Establishing strong evidence of the relationship between neighbourhood disadvantage and SMI –T2D comorbidity is an important step in advancing our understanding of the T2D comorbidity in SMI and the possible associations with neighbourhood environments might have with this comorbidity. Moreover, population-based prevention strategies that shift the risk distribution of entire population in a favourable direction are considered more effective and sustainable than the individual-based approaches in reducing the disease burden [23]. Understanding these associations may also be useful for health policymakers to develop integrated interventions and to provide greater diversity of care needed to optimally manage the complex needs associated with comorbidity.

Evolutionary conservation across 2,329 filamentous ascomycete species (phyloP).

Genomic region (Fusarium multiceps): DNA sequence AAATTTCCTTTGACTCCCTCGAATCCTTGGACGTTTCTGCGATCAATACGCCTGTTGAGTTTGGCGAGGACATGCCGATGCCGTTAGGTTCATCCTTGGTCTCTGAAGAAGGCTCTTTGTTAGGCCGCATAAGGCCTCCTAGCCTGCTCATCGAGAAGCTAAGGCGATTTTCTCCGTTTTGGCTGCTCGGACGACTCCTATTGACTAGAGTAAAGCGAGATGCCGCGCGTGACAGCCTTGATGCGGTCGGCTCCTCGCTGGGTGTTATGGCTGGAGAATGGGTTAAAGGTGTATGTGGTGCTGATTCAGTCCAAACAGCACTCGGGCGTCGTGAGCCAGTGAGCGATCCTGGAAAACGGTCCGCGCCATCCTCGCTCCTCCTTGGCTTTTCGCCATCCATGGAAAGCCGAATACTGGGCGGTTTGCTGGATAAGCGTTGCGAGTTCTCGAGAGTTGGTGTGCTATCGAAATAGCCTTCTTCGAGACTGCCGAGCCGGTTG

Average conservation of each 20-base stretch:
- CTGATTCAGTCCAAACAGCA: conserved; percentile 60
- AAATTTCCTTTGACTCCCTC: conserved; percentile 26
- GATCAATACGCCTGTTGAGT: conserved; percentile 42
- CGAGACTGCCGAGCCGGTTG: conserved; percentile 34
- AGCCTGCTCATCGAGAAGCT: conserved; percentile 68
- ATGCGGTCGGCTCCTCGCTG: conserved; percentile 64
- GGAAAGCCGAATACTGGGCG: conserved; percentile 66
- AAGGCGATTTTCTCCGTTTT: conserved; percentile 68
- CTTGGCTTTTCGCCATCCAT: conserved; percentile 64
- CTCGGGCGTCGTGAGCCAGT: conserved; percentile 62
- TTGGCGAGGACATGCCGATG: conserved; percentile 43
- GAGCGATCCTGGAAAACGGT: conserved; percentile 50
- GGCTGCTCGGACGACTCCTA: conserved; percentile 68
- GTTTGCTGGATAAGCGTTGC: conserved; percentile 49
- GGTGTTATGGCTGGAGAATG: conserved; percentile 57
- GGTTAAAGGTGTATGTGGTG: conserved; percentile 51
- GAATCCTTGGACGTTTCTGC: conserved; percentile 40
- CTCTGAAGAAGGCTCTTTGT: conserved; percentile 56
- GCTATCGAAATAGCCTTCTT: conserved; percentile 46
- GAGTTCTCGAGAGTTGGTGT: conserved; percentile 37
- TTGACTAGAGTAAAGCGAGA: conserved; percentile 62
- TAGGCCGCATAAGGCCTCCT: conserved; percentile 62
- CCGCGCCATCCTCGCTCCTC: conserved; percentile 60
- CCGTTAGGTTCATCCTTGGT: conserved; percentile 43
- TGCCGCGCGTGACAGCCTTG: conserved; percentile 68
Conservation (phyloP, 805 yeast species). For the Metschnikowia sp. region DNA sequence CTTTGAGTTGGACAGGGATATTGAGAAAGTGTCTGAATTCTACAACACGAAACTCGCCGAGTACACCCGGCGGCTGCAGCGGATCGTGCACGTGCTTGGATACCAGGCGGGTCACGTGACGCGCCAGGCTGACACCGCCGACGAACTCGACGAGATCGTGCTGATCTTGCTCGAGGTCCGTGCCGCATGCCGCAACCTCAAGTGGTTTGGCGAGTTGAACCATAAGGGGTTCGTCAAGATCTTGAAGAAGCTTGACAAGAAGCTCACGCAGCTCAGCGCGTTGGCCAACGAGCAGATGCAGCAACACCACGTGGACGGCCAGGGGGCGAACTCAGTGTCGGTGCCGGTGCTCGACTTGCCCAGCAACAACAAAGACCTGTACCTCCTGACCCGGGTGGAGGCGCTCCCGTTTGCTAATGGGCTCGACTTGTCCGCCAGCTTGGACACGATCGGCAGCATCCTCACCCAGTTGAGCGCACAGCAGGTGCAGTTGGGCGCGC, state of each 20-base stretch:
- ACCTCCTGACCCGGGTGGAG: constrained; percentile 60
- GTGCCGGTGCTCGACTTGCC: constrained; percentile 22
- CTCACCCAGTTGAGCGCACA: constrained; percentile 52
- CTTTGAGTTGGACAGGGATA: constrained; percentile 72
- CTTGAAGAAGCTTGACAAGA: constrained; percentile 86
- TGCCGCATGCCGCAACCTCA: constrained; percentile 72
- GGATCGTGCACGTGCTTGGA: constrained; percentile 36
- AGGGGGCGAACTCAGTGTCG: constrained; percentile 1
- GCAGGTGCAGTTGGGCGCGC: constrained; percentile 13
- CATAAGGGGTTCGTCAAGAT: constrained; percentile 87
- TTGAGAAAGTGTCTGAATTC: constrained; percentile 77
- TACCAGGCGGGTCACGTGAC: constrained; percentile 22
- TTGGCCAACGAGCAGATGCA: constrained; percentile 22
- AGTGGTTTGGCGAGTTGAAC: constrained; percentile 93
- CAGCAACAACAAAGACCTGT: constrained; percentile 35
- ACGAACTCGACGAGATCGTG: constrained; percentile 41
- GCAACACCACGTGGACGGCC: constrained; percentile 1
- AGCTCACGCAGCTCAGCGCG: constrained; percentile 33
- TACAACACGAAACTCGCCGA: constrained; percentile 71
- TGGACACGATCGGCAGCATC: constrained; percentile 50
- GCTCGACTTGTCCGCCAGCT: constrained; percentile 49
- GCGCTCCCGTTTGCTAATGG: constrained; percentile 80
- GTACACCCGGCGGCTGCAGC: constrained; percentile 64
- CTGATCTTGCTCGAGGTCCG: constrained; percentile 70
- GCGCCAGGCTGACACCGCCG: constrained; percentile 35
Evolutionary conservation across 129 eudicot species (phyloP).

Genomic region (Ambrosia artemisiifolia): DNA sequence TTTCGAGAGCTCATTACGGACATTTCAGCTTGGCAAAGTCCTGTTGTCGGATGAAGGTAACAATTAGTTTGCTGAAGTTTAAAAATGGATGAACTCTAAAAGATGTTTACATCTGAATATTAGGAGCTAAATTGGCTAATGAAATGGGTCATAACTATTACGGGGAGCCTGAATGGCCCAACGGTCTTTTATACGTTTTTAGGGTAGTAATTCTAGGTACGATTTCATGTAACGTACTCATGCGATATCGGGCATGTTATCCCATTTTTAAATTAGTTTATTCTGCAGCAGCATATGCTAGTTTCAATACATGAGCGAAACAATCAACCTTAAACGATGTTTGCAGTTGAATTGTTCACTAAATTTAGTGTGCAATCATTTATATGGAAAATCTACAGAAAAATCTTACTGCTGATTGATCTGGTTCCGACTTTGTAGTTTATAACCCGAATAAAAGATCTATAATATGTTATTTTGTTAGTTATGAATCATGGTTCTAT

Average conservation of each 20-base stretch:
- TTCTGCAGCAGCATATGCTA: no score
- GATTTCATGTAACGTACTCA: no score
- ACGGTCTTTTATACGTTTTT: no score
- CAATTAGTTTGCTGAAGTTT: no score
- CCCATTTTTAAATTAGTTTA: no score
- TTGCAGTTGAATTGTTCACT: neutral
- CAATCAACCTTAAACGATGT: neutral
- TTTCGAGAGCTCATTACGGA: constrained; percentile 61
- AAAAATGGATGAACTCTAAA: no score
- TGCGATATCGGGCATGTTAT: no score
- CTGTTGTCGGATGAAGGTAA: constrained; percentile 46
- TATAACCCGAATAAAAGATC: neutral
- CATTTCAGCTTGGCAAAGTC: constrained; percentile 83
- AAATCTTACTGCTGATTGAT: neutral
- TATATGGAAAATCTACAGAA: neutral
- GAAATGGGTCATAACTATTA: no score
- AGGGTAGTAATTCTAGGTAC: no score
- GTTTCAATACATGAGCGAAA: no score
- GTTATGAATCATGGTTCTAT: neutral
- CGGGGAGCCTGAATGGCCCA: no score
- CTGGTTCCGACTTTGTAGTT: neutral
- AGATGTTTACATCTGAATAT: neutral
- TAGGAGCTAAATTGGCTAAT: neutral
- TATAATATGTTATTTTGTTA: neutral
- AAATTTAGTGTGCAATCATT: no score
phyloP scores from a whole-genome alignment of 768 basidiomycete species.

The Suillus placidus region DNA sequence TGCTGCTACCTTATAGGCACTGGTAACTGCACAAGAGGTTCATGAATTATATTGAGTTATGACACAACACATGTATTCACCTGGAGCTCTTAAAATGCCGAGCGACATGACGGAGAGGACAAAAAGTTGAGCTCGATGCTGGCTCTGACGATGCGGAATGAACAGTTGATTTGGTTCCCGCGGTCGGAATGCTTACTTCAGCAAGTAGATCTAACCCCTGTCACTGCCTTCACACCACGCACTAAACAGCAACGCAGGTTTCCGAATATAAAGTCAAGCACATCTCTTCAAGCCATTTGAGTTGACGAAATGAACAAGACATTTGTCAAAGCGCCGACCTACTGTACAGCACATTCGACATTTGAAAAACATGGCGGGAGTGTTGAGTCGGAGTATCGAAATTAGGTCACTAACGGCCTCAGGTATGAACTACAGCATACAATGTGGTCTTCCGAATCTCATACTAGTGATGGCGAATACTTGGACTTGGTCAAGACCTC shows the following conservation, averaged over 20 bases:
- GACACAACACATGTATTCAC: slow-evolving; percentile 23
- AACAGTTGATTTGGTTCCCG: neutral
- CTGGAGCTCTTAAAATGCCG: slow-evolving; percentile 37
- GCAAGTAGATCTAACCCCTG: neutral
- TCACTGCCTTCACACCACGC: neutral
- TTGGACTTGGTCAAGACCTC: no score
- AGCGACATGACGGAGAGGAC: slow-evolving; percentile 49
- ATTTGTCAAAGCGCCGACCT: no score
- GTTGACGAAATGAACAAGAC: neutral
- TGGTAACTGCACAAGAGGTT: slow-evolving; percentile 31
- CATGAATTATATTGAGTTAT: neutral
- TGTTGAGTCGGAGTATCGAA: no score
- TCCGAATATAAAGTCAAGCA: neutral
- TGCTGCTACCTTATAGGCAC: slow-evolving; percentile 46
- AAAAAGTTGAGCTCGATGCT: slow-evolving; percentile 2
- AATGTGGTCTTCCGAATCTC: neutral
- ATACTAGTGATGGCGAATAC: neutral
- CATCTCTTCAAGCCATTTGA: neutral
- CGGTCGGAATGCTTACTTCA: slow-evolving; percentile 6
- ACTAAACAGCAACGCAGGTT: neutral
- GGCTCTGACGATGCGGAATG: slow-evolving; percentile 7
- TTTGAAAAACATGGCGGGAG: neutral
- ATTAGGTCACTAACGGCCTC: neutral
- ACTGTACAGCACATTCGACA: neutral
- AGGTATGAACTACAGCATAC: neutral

The aim of this study was to investigate the association between neighbourhood socioeconomic disadvantage and SMI–T2D comorbidity in an Australian population using routinely collected clinical data. We hypothesised that greater socioeconomic disadvantage would be associated with increased T2D comorbidity in SMI. A further objective was to determine how much variance of SMI-T2D comorbidity between neighbourhoods was attributable to neighbourhood socioeconomic disadvantage.

2. Materials and Methods

2.1. Study Design and Sample